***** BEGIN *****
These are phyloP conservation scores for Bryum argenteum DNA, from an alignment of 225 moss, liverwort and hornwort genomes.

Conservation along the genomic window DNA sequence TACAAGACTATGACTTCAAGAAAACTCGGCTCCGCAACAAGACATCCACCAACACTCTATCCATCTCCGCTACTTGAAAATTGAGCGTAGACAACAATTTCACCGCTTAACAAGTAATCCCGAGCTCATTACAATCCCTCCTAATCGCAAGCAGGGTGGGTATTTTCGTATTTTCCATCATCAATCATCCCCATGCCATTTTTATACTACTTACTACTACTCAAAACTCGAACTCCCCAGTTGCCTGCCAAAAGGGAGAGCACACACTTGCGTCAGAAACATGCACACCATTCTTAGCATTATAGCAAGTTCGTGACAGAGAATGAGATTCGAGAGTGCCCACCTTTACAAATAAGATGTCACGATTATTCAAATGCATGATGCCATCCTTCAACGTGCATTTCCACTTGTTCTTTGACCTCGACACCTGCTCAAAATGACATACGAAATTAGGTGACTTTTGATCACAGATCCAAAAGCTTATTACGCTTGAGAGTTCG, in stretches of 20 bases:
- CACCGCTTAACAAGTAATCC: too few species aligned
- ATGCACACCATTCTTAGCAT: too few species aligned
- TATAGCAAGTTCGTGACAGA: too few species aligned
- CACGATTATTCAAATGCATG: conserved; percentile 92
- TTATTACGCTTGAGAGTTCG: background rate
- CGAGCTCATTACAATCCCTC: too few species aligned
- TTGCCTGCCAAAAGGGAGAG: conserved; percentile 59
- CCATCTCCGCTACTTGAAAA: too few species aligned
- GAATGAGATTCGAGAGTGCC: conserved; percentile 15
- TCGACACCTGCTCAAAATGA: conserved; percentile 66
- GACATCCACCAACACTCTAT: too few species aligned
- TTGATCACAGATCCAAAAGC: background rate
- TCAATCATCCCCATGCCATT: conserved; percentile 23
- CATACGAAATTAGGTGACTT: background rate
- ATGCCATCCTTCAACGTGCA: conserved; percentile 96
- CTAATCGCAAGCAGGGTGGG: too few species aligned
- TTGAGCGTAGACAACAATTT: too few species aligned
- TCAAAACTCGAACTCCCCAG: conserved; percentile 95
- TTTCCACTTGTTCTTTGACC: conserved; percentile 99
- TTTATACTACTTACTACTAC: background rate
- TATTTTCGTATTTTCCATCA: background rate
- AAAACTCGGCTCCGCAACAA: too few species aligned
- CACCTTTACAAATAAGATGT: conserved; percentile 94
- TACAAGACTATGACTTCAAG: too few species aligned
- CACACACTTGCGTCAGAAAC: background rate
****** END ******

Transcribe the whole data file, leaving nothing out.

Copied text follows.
These are phyloP conservation scores for Bryum argenteum DNA, from an alignment of 225 moss, liverwort and hornwort genomes.

Conservation along the genomic window DNA sequence TACAAGACTATGACTTCAAGAAAACTCGGCTCCGCAACAAGACATCCACCAACACTCTATCCATCTCCGCTACTTGAAAATTGAGCGTAGACAACAATTTCACCGCTTAACAAGTAATCCCGAGCTCATTACAATCCCTCCTAATCGCAAGCAGGGTGGGTATTTTCGTATTTTCCATCATCAATCATCCCCATGCCATTTTTATACTACTTACTACTACTCAAAACTCGAACTCCCCAGTTGCCTGCCAAAAGGGAGAGCACACACTTGCGTCAGAAACATGCACACCATTCTTAGCATTATAGCAAGTTCGTGACAGAGAATGAGATTCGAGAGTGCCCACCTTTACAAATAAGATGTCACGATTATTCAAATGCATGATGCCATCCTTCAACGTGCATTTCCACTTGTTCTTTGACCTCGACACCTGCTCAAAATGACATACGAAATTAGGTGACTTTTGATCACAGATCCAAAAGCTTATTACGCTTGAGAGTTCG, in stretches of 20 bases:
- CACCGCTTAACAAGTAATCC: too few species aligned
- ATGCACACCATTCTTAGCAT: too few species aligned
- TATAGCAAGTTCGTGACAGA: too few species aligned
- CACGATTATTCAAATGCATG: conserved; percentile 92
- TTATTACGCTTGAGAGTTCG: background rate
- CGAGCTCATTACAATCCCTC: too few species aligned
- TTGCCTGCCAAAAGGGAGAG: conserved; percentile 59
- CCATCTCCGCTACTTGAAAA: too few species aligned
- GAATGAGATTCGAGAGTGCC: conserved; percentile 15
- TCGACACCTGCTCAAAATGA: conserved; percentile 66
- GACATCCACCAACACTCTAT: too few species aligned
- TTGATCACAGATCCAAAAGC: background rate
- TCAATCATCCCCATGCCATT: conserved; percentile 23
- CATACGAAATTAGGTGACTT: background rate
- ATGCCATCCTTCAACGTGCA: conserved; percentile 96
- CTAATCGCAAGCAGGGTGGG: too few species aligned
- TTGAGCGTAGACAACAATTT: too few species aligned
- TCAAAACTCGAACTCCCCAG: conserved; percentile 95
- TTTCCACTTGTTCTTTGACC: conserved; percentile 99
- TTTATACTACTTACTACTAC: background rate
- TATTTTCGTATTTTCCATCA: background rate
- AAAACTCGGCTCCGCAACAA: too few species aligned
- CACCTTTACAAATAAGATGT: conserved; percentile 94
- TACAAGACTATGACTTCAAG: too few species aligned
- CACACACTTGCGTCAGAAAC: background rate